Just about every day there’s news of a different company getting hacked and customer information being stolen, but now those companies could also face a fine.
A U.S. appellate ruling this week allows the government to fine businesses with weak security practices that fail to protect their customers.
“If they’re deficient there should be sanctions,” said Richard Parry, an international fraud risk and solutions specialist and principal at Parry Advisory.
A federal appeals court ruled the Federal Trade Commission now has the power to take action against companies that don’t secure their networks.
“I think it’s fundamentally good if it holds organizations to comply with generally accepted standards and practices,” Parry said.
The decision comes after the FTC originally sued Wyndam hotels in 2012 after the company’s worldwide system was hacked three separate times between 2008 and 2009. This resulted in $10.6 million in fraudulent charges and affected more than 600,000 customers.
Since then the hacking threat has seemingly only gotten worse, as a string of businesses have tried to recover from the hacking and stealing of highly-guarded internal information and most importantly, customers’ private data.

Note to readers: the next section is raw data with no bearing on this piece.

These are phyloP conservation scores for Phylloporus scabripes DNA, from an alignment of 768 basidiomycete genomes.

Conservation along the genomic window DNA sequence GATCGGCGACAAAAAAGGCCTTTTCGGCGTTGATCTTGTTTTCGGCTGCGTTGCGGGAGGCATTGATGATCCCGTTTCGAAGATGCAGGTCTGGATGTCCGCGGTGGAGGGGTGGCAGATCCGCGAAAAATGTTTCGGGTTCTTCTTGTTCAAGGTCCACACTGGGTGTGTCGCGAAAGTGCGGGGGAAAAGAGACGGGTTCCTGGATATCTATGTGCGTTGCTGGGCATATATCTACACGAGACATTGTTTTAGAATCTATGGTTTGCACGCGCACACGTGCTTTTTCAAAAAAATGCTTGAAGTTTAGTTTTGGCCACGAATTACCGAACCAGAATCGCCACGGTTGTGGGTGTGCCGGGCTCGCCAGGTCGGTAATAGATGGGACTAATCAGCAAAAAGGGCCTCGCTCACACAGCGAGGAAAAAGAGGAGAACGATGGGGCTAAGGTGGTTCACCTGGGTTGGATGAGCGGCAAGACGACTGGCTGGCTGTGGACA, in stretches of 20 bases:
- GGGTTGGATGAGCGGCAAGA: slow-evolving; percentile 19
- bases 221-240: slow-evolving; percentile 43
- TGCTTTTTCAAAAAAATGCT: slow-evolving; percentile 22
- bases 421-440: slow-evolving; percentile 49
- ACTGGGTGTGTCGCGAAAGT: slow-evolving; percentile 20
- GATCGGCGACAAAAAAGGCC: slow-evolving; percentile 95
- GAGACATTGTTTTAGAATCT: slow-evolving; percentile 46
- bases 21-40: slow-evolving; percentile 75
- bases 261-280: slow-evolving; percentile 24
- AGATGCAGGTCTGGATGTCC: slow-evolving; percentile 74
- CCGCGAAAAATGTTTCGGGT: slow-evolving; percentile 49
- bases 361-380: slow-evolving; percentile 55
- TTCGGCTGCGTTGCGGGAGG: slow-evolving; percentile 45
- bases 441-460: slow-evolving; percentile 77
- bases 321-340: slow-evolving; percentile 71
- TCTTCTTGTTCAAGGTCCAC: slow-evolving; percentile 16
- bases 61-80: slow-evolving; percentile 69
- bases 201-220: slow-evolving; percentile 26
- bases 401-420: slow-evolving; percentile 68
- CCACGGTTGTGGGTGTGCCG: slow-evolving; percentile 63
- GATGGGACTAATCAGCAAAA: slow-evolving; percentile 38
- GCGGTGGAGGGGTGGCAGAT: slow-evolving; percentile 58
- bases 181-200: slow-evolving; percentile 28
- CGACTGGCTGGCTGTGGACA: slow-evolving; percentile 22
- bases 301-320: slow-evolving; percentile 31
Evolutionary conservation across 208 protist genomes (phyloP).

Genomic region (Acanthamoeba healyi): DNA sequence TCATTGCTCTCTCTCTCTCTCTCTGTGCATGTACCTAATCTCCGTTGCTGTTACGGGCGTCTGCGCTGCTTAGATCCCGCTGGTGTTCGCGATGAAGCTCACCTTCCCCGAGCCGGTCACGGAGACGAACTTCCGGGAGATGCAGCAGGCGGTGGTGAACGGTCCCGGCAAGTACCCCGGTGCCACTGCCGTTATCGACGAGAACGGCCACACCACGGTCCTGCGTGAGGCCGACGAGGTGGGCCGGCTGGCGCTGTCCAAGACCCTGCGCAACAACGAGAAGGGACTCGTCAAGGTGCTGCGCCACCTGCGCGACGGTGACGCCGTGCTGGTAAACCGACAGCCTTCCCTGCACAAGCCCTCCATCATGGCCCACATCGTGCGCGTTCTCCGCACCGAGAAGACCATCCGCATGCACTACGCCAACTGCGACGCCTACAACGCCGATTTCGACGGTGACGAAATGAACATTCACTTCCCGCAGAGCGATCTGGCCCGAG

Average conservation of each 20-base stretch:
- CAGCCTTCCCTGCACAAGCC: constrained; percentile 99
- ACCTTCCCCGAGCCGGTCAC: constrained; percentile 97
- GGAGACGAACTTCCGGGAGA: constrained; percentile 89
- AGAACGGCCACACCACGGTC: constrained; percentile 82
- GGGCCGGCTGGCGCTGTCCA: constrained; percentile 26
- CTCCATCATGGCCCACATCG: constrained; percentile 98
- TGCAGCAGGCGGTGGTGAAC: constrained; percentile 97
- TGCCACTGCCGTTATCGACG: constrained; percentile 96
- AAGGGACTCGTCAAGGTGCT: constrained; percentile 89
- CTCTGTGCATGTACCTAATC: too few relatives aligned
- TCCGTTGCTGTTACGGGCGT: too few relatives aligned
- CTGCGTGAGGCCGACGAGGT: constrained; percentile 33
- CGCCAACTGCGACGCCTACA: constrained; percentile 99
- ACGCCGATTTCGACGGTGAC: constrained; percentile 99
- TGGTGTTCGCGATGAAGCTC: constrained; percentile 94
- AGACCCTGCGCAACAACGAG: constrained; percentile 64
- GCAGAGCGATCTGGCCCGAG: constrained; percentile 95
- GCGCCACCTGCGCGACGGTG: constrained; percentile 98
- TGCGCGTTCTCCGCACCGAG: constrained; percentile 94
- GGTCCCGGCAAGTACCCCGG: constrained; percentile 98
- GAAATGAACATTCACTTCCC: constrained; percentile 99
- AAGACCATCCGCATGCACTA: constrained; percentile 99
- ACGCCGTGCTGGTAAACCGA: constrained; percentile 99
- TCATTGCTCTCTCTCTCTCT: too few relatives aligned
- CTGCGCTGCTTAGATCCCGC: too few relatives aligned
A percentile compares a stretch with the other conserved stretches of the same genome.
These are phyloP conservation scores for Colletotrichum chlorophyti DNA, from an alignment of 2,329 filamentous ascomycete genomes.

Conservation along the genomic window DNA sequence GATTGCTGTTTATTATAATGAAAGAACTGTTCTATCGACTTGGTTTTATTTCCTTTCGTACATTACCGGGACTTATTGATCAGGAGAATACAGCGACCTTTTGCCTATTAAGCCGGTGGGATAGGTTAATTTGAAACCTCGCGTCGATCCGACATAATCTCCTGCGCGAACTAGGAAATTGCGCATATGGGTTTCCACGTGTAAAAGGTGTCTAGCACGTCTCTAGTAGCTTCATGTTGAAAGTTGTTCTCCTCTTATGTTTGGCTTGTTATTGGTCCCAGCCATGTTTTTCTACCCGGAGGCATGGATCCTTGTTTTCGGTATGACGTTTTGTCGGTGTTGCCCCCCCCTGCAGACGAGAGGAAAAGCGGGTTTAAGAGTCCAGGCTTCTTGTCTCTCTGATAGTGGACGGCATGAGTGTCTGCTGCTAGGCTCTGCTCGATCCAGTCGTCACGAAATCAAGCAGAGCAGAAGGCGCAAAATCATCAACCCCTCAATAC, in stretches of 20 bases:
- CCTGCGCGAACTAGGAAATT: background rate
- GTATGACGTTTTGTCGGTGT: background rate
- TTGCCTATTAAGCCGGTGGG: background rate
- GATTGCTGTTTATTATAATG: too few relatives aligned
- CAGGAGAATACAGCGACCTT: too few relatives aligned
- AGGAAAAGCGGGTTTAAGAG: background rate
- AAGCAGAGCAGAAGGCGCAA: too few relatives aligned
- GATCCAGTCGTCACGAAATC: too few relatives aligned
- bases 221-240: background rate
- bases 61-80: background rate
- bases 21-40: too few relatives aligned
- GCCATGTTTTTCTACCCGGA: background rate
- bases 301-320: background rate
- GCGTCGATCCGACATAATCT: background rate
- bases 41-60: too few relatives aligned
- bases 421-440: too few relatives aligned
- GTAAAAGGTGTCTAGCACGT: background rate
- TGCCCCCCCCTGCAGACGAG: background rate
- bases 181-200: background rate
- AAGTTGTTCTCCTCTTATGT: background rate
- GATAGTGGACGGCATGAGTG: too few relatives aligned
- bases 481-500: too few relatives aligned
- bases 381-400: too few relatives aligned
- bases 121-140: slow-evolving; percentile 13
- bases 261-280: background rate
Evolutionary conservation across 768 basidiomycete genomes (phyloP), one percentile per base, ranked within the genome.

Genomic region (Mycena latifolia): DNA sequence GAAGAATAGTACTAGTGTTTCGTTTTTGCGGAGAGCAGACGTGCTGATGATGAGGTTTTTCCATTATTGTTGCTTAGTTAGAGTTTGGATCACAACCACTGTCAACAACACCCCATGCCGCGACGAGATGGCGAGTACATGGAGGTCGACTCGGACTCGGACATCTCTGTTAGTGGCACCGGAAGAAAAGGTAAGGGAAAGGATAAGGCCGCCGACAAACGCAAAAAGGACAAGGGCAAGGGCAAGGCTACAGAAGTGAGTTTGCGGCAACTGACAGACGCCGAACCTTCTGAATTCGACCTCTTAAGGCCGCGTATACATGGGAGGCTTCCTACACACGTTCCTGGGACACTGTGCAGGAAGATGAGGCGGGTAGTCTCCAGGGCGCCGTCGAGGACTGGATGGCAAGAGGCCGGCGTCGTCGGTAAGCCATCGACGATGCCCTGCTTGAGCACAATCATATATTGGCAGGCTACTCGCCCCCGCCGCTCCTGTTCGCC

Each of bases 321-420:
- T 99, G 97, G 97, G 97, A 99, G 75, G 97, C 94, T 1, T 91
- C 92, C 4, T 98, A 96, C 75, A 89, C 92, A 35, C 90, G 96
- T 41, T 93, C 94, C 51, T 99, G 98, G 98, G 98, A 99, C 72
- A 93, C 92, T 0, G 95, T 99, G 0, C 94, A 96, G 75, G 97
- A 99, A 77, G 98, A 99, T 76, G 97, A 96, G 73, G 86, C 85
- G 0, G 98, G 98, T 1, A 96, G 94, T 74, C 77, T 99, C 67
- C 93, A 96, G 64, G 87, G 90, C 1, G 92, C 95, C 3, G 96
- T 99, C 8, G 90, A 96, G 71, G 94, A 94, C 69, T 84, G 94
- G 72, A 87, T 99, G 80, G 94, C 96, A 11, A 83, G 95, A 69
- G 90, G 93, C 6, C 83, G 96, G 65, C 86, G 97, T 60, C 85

“We live and die by data,” Parry added. “That same data facilitates our lives.”
Just last week hackers published the private data of customers of Ashley Madison – a dating site for married men and women who cheat on their spouses. The data breach exposed more than 37 million users.
“Events like Ashley Madison may force us to have new conversations about our privacy and whether indignation about our privacy is appropriate,” Parry said. “Or whether new models of identity identification and credentialing are appropriate.”
Users of the website have filed four separate federal lawsuits – in California, Texas and Missouri –against Ashley Madison.